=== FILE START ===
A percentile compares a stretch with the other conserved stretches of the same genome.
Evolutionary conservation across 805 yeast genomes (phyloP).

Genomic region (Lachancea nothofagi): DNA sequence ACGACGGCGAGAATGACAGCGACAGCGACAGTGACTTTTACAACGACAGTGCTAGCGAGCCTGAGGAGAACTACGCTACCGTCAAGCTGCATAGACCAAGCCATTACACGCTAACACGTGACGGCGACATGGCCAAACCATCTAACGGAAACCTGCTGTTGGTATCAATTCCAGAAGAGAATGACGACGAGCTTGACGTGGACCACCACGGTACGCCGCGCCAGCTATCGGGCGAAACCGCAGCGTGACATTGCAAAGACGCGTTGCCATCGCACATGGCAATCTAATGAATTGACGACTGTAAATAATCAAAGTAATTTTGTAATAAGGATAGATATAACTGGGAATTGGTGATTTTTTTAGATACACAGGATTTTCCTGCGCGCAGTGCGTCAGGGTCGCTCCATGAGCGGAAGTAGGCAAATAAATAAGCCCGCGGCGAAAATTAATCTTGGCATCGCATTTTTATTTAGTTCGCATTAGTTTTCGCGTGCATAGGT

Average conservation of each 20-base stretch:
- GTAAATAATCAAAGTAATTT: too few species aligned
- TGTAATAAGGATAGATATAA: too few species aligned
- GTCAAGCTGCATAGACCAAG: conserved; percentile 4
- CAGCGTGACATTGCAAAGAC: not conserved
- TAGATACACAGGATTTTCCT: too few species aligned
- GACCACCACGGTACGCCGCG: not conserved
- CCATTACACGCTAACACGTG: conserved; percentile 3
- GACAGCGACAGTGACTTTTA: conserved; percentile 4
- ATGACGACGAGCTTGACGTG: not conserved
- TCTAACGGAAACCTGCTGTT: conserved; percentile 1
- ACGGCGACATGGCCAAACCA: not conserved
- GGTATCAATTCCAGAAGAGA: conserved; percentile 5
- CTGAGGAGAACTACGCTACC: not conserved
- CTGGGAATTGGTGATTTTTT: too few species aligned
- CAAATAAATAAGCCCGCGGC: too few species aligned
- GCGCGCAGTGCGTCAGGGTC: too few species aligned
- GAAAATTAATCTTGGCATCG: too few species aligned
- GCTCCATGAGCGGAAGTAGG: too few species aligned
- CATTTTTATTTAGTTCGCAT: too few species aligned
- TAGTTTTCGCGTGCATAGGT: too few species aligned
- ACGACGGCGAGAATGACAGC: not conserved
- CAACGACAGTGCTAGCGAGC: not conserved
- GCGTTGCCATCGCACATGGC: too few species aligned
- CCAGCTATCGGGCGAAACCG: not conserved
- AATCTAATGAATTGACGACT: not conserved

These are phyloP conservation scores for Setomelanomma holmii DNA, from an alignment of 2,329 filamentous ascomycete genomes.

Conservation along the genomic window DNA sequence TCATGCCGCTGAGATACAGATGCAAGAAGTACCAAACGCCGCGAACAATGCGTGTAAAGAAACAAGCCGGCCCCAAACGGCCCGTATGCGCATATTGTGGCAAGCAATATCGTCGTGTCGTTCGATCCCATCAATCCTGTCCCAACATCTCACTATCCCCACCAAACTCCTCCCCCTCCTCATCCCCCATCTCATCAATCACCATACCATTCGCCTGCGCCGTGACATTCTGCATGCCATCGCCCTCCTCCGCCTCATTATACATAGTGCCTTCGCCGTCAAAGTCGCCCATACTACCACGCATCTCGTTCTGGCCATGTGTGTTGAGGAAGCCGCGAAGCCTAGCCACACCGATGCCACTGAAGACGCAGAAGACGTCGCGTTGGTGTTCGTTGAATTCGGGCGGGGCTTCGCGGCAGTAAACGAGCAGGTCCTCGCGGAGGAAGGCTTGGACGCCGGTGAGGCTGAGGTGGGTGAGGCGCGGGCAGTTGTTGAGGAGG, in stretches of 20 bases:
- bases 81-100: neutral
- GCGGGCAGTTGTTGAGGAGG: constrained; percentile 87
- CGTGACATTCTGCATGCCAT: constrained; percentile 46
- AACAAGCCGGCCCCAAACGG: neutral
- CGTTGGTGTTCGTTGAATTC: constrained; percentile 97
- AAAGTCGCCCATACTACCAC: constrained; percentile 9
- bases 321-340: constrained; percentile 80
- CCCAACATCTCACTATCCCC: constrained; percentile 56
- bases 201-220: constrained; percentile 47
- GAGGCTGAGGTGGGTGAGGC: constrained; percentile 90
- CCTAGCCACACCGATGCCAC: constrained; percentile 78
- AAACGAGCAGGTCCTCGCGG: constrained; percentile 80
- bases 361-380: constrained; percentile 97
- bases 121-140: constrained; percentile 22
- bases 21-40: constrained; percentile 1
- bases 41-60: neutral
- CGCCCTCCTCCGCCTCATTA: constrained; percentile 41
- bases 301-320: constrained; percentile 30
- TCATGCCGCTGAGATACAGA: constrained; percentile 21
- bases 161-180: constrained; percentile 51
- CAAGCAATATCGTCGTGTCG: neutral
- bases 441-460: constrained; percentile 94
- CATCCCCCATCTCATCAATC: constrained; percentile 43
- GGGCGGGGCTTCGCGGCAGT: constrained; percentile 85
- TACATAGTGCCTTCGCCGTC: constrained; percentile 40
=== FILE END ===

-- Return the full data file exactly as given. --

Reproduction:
A percentile compares a stretch with the other conserved stretches of the same genome.
Evolutionary conservation across 805 yeast genomes (phyloP).

Genomic region (Lachancea nothofagi): DNA sequence ACGACGGCGAGAATGACAGCGACAGCGACAGTGACTTTTACAACGACAGTGCTAGCGAGCCTGAGGAGAACTACGCTACCGTCAAGCTGCATAGACCAAGCCATTACACGCTAACACGTGACGGCGACATGGCCAAACCATCTAACGGAAACCTGCTGTTGGTATCAATTCCAGAAGAGAATGACGACGAGCTTGACGTGGACCACCACGGTACGCCGCGCCAGCTATCGGGCGAAACCGCAGCGTGACATTGCAAAGACGCGTTGCCATCGCACATGGCAATCTAATGAATTGACGACTGTAAATAATCAAAGTAATTTTGTAATAAGGATAGATATAACTGGGAATTGGTGATTTTTTTAGATACACAGGATTTTCCTGCGCGCAGTGCGTCAGGGTCGCTCCATGAGCGGAAGTAGGCAAATAAATAAGCCCGCGGCGAAAATTAATCTTGGCATCGCATTTTTATTTAGTTCGCATTAGTTTTCGCGTGCATAGGT

Average conservation of each 20-base stretch:
- GTAAATAATCAAAGTAATTT: too few species aligned
- TGTAATAAGGATAGATATAA: too few species aligned
- GTCAAGCTGCATAGACCAAG: conserved; percentile 4
- CAGCGTGACATTGCAAAGAC: not conserved
- TAGATACACAGGATTTTCCT: too few species aligned
- GACCACCACGGTACGCCGCG: not conserved
- CCATTACACGCTAACACGTG: conserved; percentile 3
- GACAGCGACAGTGACTTTTA: conserved; percentile 4
- ATGACGACGAGCTTGACGTG: not conserved
- TCTAACGGAAACCTGCTGTT: conserved; percentile 1
- ACGGCGACATGGCCAAACCA: not conserved
- GGTATCAATTCCAGAAGAGA: conserved; percentile 5
- CTGAGGAGAACTACGCTACC: not conserved
- CTGGGAATTGGTGATTTTTT: too few species aligned
- CAAATAAATAAGCCCGCGGC: too few species aligned
- GCGCGCAGTGCGTCAGGGTC: too few species aligned
- GAAAATTAATCTTGGCATCG: too few species aligned
- GCTCCATGAGCGGAAGTAGG: too few species aligned
- CATTTTTATTTAGTTCGCAT: too few species aligned
- TAGTTTTCGCGTGCATAGGT: too few species aligned
- ACGACGGCGAGAATGACAGC: not conserved
- CAACGACAGTGCTAGCGAGC: not conserved
- GCGTTGCCATCGCACATGGC: too few species aligned
- CCAGCTATCGGGCGAAACCG: not conserved
- AATCTAATGAATTGACGACT: not conserved

These are phyloP conservation scores for Setomelanomma holmii DNA, from an alignment of 2,329 filamentous ascomycete genomes.

Conservation along the genomic window DNA sequence TCATGCCGCTGAGATACAGATGCAAGAAGTACCAAACGCCGCGAACAATGCGTGTAAAGAAACAAGCCGGCCCCAAACGGCCCGTATGCGCATATTGTGGCAAGCAATATCGTCGTGTCGTTCGATCCCATCAATCCTGTCCCAACATCTCACTATCCCCACCAAACTCCTCCCCCTCCTCATCCCCCATCTCATCAATCACCATACCATTCGCCTGCGCCGTGACATTCTGCATGCCATCGCCCTCCTCCGCCTCATTATACATAGTGCCTTCGCCGTCAAAGTCGCCCATACTACCACGCATCTCGTTCTGGCCATGTGTGTTGAGGAAGCCGCGAAGCCTAGCCACACCGATGCCACTGAAGACGCAGAAGACGTCGCGTTGGTGTTCGTTGAATTCGGGCGGGGCTTCGCGGCAGTAAACGAGCAGGTCCTCGCGGAGGAAGGCTTGGACGCCGGTGAGGCTGAGGTGGGTGAGGCGCGGGCAGTTGTTGAGGAGG, in stretches of 20 bases:
- bases 81-100: neutral
- GCGGGCAGTTGTTGAGGAGG: constrained; percentile 87
- CGTGACATTCTGCATGCCAT: constrained; percentile 46
- AACAAGCCGGCCCCAAACGG: neutral
- CGTTGGTGTTCGTTGAATTC: constrained; percentile 97
- AAAGTCGCCCATACTACCAC: constrained; percentile 9
- bases 321-340: constrained; percentile 80
- CCCAACATCTCACTATCCCC: constrained; percentile 56
- bases 201-220: constrained; percentile 47
- GAGGCTGAGGTGGGTGAGGC: constrained; percentile 90
- CCTAGCCACACCGATGCCAC: constrained; percentile 78
- AAACGAGCAGGTCCTCGCGG: constrained; percentile 80
- bases 361-380: constrained; percentile 97
- bases 121-140: constrained; percentile 22
- bases 21-40: constrained; percentile 1
- bases 41-60: neutral
- CGCCCTCCTCCGCCTCATTA: constrained; percentile 41
- bases 301-320: constrained; percentile 30
- TCATGCCGCTGAGATACAGA: constrained; percentile 21
- bases 161-180: constrained; percentile 51
- CAAGCAATATCGTCGTGTCG: neutral
- bases 441-460: constrained; percentile 94
- CATCCCCCATCTCATCAATC: constrained; percentile 43
- GGGCGGGGCTTCGCGGCAGT: constrained; percentile 85
- TACATAGTGCCTTCGCCGTC: constrained; percentile 40